Monday, 18 January 2016
Vehicles: Badger Armoured Car.
The Panyuan Badger is marketed as a full spectrum military vehicle, suited for all operations from peacekeeping and internal security to major theatre war. Many military regiments and installations include a few Badgers which are used for liaison, scouting and light patrol work. They are also popular with private security firms. Many police and sheriff departments hold a few Badgers for special situations. A variant modified for operations on Mars has attracted several buyers.
The Badger is a compact four-wheeled armoured vehicle. Non-pneumatic tires are usually fitted and the vehicle has all-wheel steering and adjustable ground clearance. A hybrid-electric power system allows it to move very quietly with reduced thermal signature. The Badger has janus steering and gearing so can be driven with equal faculty in either direction. Because of this feature crews do not refer to the vehicle having a front and rear end but as having a “sloped” and “stepped” end. The sloped end features steeply angled armour that offers increased protection from fire, while the stepped end offers better visibility. The sloped end is driven by video pickups, with periscope backups. The well armoured sloped end has a single crew position. The stepped end has an armoured windscreen and two crew positions. Two armoured visors can be lowered over the windscreen. When open these visors shade the windscreen and keep snow and rain off. With the visors lowered the vehicle can be driven by video pickups and periscopes. Driving at speed is usually performed stepped end forward while approaching potential threats is made sloped end forward.
The Badger has three crew positions, each having a mine-resistant chair that can be swivelled to face inward or outward for driving. Each crewman has controls that allow him to operate the weapons systems or drive the vehicle by video display. Headsets provide the crewmen with an augmented reality that creates the illusion that the hull of the vehicle is transparent. The Badger is provided with an AI so can drive itself or be operated remotely. Effectively the Badger can be thought of as a wheeled cybershell that can carry three to five people. In some poorly trained armies the AI does the shooting and driving while the crew act as observers and directors. There is an armoured door on each side of the vehicle. Each door has an armoured window further protected by a louvre-like grill. Each door is provided with a firing port. Two fold-down “jump seats” are provided for extra passengers, although the interior is cramped with five baseline humans present.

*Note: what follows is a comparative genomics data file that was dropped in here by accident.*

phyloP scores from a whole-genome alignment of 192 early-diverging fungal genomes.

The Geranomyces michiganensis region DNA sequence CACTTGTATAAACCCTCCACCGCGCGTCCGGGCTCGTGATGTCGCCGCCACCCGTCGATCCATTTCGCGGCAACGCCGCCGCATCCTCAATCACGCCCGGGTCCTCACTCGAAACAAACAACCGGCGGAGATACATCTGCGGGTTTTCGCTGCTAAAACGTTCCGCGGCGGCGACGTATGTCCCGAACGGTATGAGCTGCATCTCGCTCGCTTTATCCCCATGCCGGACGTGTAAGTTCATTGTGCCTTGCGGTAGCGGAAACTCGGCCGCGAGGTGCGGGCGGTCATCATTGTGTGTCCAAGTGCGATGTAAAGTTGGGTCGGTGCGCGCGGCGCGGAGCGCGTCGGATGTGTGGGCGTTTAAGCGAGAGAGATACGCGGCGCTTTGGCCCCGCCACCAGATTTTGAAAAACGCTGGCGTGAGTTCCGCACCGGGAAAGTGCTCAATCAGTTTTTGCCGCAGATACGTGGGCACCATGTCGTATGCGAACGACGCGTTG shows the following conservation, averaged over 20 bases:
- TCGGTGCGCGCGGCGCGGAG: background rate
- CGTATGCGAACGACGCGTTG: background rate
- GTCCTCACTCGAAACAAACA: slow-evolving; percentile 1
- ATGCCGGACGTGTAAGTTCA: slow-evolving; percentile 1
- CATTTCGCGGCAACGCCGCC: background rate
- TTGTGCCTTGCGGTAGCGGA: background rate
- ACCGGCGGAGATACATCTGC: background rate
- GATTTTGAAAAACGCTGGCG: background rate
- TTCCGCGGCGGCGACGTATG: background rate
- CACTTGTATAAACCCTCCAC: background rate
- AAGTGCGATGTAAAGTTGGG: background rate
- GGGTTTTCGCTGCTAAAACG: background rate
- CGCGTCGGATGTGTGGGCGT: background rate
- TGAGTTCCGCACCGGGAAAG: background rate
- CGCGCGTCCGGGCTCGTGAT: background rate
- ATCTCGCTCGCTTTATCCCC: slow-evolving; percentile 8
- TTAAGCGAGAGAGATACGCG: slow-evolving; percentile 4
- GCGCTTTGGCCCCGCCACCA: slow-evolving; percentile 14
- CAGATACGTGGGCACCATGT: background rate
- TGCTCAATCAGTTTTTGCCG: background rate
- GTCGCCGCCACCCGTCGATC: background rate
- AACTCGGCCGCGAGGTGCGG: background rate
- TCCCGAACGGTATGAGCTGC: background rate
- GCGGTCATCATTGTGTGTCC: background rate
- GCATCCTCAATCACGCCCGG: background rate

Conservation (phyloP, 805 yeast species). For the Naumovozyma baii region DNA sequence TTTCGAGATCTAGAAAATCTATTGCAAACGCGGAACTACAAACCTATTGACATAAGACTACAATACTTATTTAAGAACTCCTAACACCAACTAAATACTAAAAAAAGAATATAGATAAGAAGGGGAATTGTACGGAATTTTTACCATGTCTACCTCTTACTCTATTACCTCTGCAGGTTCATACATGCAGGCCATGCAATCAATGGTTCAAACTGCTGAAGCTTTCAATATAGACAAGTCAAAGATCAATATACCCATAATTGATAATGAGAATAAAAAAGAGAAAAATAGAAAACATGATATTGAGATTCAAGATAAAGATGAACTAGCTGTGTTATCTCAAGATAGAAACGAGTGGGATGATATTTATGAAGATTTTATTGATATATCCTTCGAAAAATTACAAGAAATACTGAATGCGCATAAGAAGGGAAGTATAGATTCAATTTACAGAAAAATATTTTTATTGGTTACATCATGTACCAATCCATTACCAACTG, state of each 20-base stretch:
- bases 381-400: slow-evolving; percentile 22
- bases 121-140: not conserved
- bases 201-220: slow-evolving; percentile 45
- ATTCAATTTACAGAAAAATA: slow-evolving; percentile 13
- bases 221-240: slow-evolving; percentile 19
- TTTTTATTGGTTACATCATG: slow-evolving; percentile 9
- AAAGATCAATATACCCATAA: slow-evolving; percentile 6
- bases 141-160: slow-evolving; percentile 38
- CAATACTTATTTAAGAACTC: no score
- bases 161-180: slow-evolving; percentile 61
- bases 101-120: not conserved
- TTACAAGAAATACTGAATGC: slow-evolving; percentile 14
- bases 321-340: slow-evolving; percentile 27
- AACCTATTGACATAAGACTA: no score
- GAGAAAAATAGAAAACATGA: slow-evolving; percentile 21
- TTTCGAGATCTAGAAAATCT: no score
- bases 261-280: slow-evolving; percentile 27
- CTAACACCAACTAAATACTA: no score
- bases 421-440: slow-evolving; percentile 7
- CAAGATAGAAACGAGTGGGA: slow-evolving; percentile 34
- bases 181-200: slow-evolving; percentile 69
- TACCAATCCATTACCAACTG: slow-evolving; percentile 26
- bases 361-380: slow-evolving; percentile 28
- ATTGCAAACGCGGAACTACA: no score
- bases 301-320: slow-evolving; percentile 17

Various turrets are available. A popular pattern has a mounting for two .50 calibre machine guns or weapons of similar size. A typical armament might be a 30mm ASP cannon and a 10mm Emag. Automatic grenade launchers, lasers, electrolasers and water cannon are other options. Pylons on each side of the turret can mount launch tubes for missile systems such as the ILCAS-90 and ILCAS-170 which can be operated from within the vehicle. A co-axial firing port for ILCAS-40 munitions is also provided on the most recent models of Badger. This can be used to launch LLW projectiles or 15mm, 20mm or 30mm mini-missiles.
Although the turret is unmanned an observation hatch is provided on the starboard side of the turret roof. This allows one of the crewmen to observe the surroundings “heads-up” from a high vantage point. The hatch can also be used for such tasks the firing of flares, throwing hand grenades or the launch and retrieval of flying minibots and millibots. Behind the observation hatch is a sensor mast mounting electro-optical and millimetric systems. The Badger can locate and designate targets for other weapons systems. The port side of the turret roof mounts a remote controlled weapon station equipped with several countermeasures launch tubes. The latter are fired automatically against incoming missiles. A threat detector is mounted each end of the hull at opposite corners. Some models also mount a 7.5mm machine gun on this station too, in a system similar to the Israeli “Bright Arrow”.